August 9, 2009 – White River Glacier, Crevasse Rescue Practice

A unique training opportunity presented itself to practice glacier travel and crevasse rescue skills on Mt Hood’s White River Glacier with the Santiam Alpine Club and I was happy to take advantage of the practice.  I didn’t bring my board along for the trip, but wished I would have after seeing the lower glacier, where there was ample room to make turns.  Crevasse rescue skills are valuable to know and essential to practice, but I hope to avoid having to use them in real life.  A group of about 8 of us set out from the climbers lot at Timberline Lodge around 7:30 in the morning and started hiking along the dirt trail leading up the mountain to the White River Glacier.

Packs loaded and ready for climbing

When we reached the edge of the White River Canyon, we encountered snow (at about 7200 feet) and roped up for the practice.  We continued along and up the glacier’s edge, then out onto the middle of the glacier, finding a large crevasse suitable for practicing skills near 8000 feet.  After a quick break, We broke into two teams of 4, each setting up 3:1 pulley system.  Placing the pickets in the snow required a bit of work, but after digging with the ice axes and covering the pickets with snow, they were set.  The rope was attached to the anchor, then we took turns rappeling down into the crevasse.  Here’s a shot of me in the bottom after rappelling…..

Matt Stouder at the bottom of a large White River crevasse

The 3:1 pulley system worked well, but required two to three people to haul one person out of the hole.  It was bit easier once we set up a 5:1 system.  Here’s a few shots of the action….

Rappeling into the crevasse

Not a bad spot to hang out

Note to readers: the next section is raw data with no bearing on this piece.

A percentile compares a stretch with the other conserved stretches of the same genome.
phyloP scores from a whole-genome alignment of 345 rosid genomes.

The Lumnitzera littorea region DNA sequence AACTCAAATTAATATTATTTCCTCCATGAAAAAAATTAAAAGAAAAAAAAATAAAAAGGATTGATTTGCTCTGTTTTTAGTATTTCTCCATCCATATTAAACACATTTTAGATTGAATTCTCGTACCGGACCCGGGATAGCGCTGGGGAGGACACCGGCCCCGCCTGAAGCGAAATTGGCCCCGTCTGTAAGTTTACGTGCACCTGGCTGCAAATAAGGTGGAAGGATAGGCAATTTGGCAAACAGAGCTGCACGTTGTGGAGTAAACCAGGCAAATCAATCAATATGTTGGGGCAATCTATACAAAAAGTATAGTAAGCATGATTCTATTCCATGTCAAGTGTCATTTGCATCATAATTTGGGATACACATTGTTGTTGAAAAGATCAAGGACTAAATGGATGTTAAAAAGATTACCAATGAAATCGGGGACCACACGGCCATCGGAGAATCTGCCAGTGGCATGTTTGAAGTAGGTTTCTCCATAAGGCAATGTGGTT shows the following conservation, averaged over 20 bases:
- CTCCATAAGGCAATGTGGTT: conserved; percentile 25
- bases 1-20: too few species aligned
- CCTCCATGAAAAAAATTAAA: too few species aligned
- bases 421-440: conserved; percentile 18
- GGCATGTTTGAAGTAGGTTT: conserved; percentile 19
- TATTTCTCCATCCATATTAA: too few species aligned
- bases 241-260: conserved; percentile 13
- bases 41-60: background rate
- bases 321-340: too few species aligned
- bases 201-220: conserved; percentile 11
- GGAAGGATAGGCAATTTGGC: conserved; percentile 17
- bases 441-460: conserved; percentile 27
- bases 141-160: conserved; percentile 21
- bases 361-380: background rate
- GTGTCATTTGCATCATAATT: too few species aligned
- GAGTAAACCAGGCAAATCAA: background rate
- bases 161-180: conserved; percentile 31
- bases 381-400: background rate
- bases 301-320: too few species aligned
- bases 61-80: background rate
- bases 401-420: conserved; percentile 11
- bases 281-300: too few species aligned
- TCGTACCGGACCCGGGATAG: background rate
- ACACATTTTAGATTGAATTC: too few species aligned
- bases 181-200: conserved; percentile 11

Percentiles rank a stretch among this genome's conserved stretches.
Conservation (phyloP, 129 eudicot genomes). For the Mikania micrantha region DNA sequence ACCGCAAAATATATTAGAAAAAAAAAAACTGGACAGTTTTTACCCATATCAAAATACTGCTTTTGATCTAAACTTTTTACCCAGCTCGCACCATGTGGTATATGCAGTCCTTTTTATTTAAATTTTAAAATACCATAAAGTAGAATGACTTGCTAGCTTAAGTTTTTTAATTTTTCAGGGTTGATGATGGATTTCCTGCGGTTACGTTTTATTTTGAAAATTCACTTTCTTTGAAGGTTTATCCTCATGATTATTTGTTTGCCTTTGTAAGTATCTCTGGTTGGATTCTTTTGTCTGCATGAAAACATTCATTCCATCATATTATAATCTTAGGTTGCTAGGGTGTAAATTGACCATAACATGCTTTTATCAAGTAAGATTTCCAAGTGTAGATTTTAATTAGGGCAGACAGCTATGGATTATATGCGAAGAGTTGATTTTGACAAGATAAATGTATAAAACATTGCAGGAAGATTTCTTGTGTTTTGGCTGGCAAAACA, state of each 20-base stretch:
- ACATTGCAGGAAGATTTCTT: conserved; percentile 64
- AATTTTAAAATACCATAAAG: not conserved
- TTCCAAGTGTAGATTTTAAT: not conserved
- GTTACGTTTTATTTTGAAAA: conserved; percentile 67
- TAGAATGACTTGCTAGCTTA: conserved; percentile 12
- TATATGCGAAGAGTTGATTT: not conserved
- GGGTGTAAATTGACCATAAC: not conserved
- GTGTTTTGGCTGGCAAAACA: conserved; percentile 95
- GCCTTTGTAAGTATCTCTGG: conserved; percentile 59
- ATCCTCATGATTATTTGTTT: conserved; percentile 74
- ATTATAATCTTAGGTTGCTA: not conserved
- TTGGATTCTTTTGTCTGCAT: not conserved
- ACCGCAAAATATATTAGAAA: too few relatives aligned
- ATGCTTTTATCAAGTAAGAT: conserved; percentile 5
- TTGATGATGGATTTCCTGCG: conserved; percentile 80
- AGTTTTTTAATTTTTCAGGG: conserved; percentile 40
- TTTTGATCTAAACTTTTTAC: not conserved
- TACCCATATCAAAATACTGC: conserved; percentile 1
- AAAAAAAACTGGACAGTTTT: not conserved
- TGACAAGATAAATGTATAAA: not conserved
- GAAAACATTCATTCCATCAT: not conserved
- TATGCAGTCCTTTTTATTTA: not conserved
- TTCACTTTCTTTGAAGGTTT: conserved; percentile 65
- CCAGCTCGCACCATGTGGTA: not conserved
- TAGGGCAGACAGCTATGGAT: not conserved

The shot below was taken from the bottom of the crevasse, at least the bottom from where we were at (it appeared to be pure ice below the dirt and rock at the bottom).

The view from the hole

After spending most of the day practicing the systems, we unroped and hiked across the glacier to take in the views and relax.  The east side of the glacier was relatively flat, and in one spot there was quite a bit of meltwater running down the surface in a cool little channel.

Meltwater on the White River Glacier

From our spot on the east side of the glacier, we had a good view back across to the crevasse we were practicing on.  You can see the gear we left by the lip in the below picture…

Our practice crevasse

After taking some photos, we hiked back to our gear and decided to load up and head back to the parking lot.  On the way down, I watched numerous boulders tumble from the ridge as we were hiking (not being kicked loose by our party) and rocket down into the canyon.  They would have easily killed a person if they struck them had anyone been down there – a good reminder to pick a safe route and always be wary of rockfall.  Once back at the parking lot around 4:30 or so, we loaded up and drove down to Government Camp, stopping at the Ice Ax Grill for some micro-brews.  It was the perfect ending to a long but worthwhile day!

The gang at the Ice Axe Grill

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